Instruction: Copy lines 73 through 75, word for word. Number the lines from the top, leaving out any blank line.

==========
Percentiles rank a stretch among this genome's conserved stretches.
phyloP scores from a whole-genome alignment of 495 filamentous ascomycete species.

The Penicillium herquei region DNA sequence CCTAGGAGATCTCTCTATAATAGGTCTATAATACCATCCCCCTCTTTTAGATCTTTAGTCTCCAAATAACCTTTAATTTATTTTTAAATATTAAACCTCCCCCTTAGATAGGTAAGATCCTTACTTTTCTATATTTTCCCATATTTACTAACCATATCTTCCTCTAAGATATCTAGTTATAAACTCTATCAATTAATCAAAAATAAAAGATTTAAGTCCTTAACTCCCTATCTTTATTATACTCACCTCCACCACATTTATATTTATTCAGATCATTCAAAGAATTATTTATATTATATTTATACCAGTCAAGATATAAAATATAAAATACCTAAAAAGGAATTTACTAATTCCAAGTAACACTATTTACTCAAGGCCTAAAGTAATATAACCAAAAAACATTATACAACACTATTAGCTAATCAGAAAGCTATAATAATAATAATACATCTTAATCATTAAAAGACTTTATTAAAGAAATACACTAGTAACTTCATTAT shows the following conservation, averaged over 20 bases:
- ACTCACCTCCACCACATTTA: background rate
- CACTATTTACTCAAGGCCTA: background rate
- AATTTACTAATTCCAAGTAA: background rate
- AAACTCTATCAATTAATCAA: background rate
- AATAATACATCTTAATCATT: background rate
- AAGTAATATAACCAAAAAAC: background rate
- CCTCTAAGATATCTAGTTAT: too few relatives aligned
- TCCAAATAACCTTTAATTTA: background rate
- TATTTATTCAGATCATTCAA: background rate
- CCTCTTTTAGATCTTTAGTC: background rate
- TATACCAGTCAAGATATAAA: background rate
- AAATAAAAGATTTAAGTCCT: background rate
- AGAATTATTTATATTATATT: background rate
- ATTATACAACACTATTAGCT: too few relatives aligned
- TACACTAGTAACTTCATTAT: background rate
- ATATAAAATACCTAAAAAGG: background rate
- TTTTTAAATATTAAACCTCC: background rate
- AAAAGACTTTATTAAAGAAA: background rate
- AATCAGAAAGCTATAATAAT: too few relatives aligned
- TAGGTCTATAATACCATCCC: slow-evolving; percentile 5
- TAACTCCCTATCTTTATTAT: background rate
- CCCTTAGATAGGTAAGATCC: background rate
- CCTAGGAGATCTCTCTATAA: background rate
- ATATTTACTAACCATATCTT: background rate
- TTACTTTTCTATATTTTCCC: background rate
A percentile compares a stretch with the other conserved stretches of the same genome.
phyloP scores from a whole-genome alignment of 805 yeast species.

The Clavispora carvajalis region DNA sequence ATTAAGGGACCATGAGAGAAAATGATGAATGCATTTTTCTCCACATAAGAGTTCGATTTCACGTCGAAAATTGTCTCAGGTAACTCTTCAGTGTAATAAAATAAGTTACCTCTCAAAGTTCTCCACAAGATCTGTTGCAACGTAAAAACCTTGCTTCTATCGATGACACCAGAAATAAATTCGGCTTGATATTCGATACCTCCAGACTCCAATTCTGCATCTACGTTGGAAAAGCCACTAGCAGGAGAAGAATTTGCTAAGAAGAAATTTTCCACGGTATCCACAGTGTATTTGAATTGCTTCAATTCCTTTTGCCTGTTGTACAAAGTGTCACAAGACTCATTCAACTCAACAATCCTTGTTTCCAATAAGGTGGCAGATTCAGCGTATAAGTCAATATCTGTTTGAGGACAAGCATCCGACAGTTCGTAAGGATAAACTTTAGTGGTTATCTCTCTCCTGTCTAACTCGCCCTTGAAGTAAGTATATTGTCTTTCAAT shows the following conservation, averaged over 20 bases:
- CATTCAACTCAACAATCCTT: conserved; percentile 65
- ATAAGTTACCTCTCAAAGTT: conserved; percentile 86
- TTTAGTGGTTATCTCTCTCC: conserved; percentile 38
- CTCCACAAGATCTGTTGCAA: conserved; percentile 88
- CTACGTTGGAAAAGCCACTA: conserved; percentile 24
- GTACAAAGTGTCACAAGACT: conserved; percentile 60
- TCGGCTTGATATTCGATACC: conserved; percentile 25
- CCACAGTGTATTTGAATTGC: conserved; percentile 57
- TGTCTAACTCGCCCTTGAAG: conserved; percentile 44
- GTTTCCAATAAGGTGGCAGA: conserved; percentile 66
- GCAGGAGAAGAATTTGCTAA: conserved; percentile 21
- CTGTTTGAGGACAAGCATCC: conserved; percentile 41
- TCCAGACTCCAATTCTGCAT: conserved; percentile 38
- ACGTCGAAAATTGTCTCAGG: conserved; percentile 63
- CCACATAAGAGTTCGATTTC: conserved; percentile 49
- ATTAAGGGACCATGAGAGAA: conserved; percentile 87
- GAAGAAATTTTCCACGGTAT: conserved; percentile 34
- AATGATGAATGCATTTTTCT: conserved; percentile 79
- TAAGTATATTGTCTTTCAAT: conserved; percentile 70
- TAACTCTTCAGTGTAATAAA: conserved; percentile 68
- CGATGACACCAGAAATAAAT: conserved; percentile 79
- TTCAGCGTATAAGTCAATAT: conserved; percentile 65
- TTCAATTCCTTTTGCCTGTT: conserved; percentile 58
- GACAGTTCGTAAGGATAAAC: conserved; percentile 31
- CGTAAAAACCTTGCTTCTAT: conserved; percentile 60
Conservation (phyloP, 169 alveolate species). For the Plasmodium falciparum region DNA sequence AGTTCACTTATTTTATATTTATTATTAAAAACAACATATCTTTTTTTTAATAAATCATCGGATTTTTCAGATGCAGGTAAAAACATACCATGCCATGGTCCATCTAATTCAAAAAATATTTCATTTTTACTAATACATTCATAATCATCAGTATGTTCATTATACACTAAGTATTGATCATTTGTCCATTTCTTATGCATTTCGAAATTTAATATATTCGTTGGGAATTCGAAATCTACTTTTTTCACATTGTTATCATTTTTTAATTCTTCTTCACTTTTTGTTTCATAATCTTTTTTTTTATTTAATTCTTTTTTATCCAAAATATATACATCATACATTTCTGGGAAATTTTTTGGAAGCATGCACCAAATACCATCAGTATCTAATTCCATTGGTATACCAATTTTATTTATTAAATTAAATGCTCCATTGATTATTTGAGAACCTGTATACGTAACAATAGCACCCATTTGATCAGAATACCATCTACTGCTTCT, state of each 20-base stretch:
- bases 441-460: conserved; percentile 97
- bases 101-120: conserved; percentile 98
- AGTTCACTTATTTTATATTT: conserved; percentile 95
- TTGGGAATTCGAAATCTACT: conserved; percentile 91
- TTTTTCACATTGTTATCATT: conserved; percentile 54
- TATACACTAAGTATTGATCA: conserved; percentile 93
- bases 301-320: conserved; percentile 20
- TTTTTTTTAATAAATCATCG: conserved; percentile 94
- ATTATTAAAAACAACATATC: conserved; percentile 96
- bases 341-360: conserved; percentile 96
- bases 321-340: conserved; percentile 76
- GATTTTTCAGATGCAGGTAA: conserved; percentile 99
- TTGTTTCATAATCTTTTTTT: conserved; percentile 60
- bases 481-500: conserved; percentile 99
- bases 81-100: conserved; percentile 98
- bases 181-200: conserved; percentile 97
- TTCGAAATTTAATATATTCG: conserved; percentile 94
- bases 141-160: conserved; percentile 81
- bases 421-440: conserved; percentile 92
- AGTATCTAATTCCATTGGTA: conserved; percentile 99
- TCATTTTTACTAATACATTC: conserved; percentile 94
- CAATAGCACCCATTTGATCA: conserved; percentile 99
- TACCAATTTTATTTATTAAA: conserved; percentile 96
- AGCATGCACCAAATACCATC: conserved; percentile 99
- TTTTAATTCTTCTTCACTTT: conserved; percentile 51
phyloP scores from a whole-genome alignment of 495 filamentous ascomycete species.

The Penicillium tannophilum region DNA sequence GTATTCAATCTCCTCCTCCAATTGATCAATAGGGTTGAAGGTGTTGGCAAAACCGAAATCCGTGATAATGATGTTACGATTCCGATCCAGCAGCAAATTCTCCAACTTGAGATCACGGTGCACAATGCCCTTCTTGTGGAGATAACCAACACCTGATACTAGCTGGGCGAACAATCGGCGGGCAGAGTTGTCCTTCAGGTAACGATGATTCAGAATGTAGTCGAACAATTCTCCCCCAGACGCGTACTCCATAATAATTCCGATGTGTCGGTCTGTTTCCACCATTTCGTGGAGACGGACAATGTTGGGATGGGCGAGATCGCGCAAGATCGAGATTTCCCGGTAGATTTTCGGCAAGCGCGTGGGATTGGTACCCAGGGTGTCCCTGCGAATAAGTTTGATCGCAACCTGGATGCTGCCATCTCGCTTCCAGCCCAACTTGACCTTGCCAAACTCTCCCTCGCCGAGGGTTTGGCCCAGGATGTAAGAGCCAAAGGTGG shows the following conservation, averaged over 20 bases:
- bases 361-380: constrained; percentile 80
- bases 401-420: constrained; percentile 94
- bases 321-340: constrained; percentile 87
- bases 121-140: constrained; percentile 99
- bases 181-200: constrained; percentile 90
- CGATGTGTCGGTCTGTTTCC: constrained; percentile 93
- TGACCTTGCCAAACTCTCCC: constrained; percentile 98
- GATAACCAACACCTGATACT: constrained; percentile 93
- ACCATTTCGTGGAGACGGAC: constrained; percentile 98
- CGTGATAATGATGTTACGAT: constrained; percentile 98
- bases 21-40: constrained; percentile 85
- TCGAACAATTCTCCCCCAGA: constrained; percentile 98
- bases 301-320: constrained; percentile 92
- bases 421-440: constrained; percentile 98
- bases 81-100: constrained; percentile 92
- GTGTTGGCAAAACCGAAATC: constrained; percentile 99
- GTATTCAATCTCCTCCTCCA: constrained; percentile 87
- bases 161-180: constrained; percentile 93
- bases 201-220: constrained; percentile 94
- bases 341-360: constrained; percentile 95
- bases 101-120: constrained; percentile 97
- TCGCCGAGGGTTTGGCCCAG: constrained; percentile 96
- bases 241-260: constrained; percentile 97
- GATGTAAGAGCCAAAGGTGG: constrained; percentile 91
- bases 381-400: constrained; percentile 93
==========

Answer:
- bases 181-200: conserved; percentile 97
- TTCGAAATTTAATATATTCG: conserved; percentile 94
- bases 141-160: conserved; percentile 81